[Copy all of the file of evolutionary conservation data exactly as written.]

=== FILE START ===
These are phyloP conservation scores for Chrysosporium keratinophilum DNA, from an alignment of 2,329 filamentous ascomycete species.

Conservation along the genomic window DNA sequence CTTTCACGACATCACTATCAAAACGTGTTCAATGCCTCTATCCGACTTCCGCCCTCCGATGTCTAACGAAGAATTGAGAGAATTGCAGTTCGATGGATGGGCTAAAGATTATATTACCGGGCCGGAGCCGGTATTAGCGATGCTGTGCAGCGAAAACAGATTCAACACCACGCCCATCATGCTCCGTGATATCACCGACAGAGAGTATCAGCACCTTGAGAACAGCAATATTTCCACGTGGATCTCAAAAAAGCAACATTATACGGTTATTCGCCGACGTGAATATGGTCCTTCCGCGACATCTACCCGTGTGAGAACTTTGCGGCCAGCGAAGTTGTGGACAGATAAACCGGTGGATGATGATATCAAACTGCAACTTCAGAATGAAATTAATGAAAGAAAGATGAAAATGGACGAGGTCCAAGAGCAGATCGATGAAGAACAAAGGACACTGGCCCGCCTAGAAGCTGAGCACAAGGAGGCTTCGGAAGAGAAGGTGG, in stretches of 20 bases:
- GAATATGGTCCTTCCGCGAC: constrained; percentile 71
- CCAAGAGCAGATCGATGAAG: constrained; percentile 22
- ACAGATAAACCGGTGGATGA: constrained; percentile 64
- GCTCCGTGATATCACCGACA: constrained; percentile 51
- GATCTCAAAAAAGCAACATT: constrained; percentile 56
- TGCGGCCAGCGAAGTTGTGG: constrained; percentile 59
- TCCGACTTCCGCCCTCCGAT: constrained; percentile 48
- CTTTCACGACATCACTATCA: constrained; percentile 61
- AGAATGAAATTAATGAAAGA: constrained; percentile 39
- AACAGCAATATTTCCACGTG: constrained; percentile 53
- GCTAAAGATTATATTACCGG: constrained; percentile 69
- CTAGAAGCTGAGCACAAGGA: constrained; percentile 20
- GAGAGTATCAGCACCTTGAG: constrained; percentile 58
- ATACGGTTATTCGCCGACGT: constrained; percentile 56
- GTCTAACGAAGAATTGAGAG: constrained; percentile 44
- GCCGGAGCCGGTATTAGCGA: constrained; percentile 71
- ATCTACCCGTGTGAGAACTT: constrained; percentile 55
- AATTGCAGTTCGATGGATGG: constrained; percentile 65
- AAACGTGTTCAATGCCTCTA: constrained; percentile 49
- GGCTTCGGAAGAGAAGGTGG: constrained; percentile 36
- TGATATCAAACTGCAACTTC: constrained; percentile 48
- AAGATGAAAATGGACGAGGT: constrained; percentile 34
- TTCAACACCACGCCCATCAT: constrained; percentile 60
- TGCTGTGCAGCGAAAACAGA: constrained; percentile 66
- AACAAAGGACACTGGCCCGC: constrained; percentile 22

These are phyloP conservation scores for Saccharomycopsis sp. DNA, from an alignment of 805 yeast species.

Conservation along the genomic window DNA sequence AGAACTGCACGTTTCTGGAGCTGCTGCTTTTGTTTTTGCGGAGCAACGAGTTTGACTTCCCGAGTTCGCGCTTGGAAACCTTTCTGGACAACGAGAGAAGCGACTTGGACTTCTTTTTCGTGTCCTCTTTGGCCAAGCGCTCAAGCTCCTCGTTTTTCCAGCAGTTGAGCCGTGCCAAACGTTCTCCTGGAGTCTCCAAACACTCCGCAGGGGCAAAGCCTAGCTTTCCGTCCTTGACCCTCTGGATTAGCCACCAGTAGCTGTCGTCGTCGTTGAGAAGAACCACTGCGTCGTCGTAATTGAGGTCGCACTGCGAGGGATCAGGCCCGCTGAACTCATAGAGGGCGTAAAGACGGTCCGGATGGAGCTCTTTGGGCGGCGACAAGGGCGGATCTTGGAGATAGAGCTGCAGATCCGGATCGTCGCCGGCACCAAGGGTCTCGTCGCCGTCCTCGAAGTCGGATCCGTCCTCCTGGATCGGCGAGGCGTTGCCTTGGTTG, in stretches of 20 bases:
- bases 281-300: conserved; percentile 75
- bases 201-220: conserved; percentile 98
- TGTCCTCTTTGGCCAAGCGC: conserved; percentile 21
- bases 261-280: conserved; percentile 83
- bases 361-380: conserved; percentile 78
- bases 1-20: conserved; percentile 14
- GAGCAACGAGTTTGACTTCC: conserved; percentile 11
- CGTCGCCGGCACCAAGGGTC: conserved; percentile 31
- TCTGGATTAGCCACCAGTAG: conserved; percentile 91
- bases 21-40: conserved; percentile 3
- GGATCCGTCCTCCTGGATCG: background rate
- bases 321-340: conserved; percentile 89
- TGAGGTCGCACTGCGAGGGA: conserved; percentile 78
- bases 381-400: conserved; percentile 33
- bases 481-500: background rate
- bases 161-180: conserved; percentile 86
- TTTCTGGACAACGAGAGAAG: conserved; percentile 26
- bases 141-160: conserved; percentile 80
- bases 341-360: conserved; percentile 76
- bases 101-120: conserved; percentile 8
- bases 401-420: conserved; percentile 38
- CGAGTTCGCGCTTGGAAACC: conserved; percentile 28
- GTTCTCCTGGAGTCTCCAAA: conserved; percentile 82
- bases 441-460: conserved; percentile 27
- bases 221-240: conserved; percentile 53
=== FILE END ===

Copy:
These are phyloP conservation scores for Chrysosporium keratinophilum DNA, from an alignment of 2,329 filamentous ascomycete species.

Conservation along the genomic window DNA sequence CTTTCACGACATCACTATCAAAACGTGTTCAATGCCTCTATCCGACTTCCGCCCTCCGATGTCTAACGAAGAATTGAGAGAATTGCAGTTCGATGGATGGGCTAAAGATTATATTACCGGGCCGGAGCCGGTATTAGCGATGCTGTGCAGCGAAAACAGATTCAACACCACGCCCATCATGCTCCGTGATATCACCGACAGAGAGTATCAGCACCTTGAGAACAGCAATATTTCCACGTGGATCTCAAAAAAGCAACATTATACGGTTATTCGCCGACGTGAATATGGTCCTTCCGCGACATCTACCCGTGTGAGAACTTTGCGGCCAGCGAAGTTGTGGACAGATAAACCGGTGGATGATGATATCAAACTGCAACTTCAGAATGAAATTAATGAAAGAAAGATGAAAATGGACGAGGTCCAAGAGCAGATCGATGAAGAACAAAGGACACTGGCCCGCCTAGAAGCTGAGCACAAGGAGGCTTCGGAAGAGAAGGTGG, in stretches of 20 bases:
- GAATATGGTCCTTCCGCGAC: constrained; percentile 71
- CCAAGAGCAGATCGATGAAG: constrained; percentile 22
- ACAGATAAACCGGTGGATGA: constrained; percentile 64
- GCTCCGTGATATCACCGACA: constrained; percentile 51
- GATCTCAAAAAAGCAACATT: constrained; percentile 56
- TGCGGCCAGCGAAGTTGTGG: constrained; percentile 59
- TCCGACTTCCGCCCTCCGAT: constrained; percentile 48
- CTTTCACGACATCACTATCA: constrained; percentile 61
- AGAATGAAATTAATGAAAGA: constrained; percentile 39
- AACAGCAATATTTCCACGTG: constrained; percentile 53
- GCTAAAGATTATATTACCGG: constrained; percentile 69
- CTAGAAGCTGAGCACAAGGA: constrained; percentile 20
- GAGAGTATCAGCACCTTGAG: constrained; percentile 58
- ATACGGTTATTCGCCGACGT: constrained; percentile 56
- GTCTAACGAAGAATTGAGAG: constrained; percentile 44
- GCCGGAGCCGGTATTAGCGA: constrained; percentile 71
- ATCTACCCGTGTGAGAACTT: constrained; percentile 55
- AATTGCAGTTCGATGGATGG: constrained; percentile 65
- AAACGTGTTCAATGCCTCTA: constrained; percentile 49
- GGCTTCGGAAGAGAAGGTGG: constrained; percentile 36
- TGATATCAAACTGCAACTTC: constrained; percentile 48
- AAGATGAAAATGGACGAGGT: constrained; percentile 34
- TTCAACACCACGCCCATCAT: constrained; percentile 60
- TGCTGTGCAGCGAAAACAGA: constrained; percentile 66
- AACAAAGGACACTGGCCCGC: constrained; percentile 22

These are phyloP conservation scores for Saccharomycopsis sp. DNA, from an alignment of 805 yeast species.

Conservation along the genomic window DNA sequence AGAACTGCACGTTTCTGGAGCTGCTGCTTTTGTTTTTGCGGAGCAACGAGTTTGACTTCCCGAGTTCGCGCTTGGAAACCTTTCTGGACAACGAGAGAAGCGACTTGGACTTCTTTTTCGTGTCCTCTTTGGCCAAGCGCTCAAGCTCCTCGTTTTTCCAGCAGTTGAGCCGTGCCAAACGTTCTCCTGGAGTCTCCAAACACTCCGCAGGGGCAAAGCCTAGCTTTCCGTCCTTGACCCTCTGGATTAGCCACCAGTAGCTGTCGTCGTCGTTGAGAAGAACCACTGCGTCGTCGTAATTGAGGTCGCACTGCGAGGGATCAGGCCCGCTGAACTCATAGAGGGCGTAAAGACGGTCCGGATGGAGCTCTTTGGGCGGCGACAAGGGCGGATCTTGGAGATAGAGCTGCAGATCCGGATCGTCGCCGGCACCAAGGGTCTCGTCGCCGTCCTCGAAGTCGGATCCGTCCTCCTGGATCGGCGAGGCGTTGCCTTGGTTG, in stretches of 20 bases:
- bases 281-300: conserved; percentile 75
- bases 201-220: conserved; percentile 98
- TGTCCTCTTTGGCCAAGCGC: conserved; percentile 21
- bases 261-280: conserved; percentile 83
- bases 361-380: conserved; percentile 78
- bases 1-20: conserved; percentile 14
- GAGCAACGAGTTTGACTTCC: conserved; percentile 11
- CGTCGCCGGCACCAAGGGTC: conserved; percentile 31
- TCTGGATTAGCCACCAGTAG: conserved; percentile 91
- bases 21-40: conserved; percentile 3
- GGATCCGTCCTCCTGGATCG: background rate
- bases 321-340: conserved; percentile 89
- TGAGGTCGCACTGCGAGGGA: conserved; percentile 78
- bases 381-400: conserved; percentile 33
- bases 481-500: background rate
- bases 161-180: conserved; percentile 86
- TTTCTGGACAACGAGAGAAG: conserved; percentile 26
- bases 141-160: conserved; percentile 80
- bases 341-360: conserved; percentile 76
- bases 101-120: conserved; percentile 8
- bases 401-420: conserved; percentile 38
- CGAGTTCGCGCTTGGAAACC: conserved; percentile 28
- GTTCTCCTGGAGTCTCCAAA: conserved; percentile 82
- bases 441-460: conserved; percentile 27
- bases 221-240: conserved; percentile 53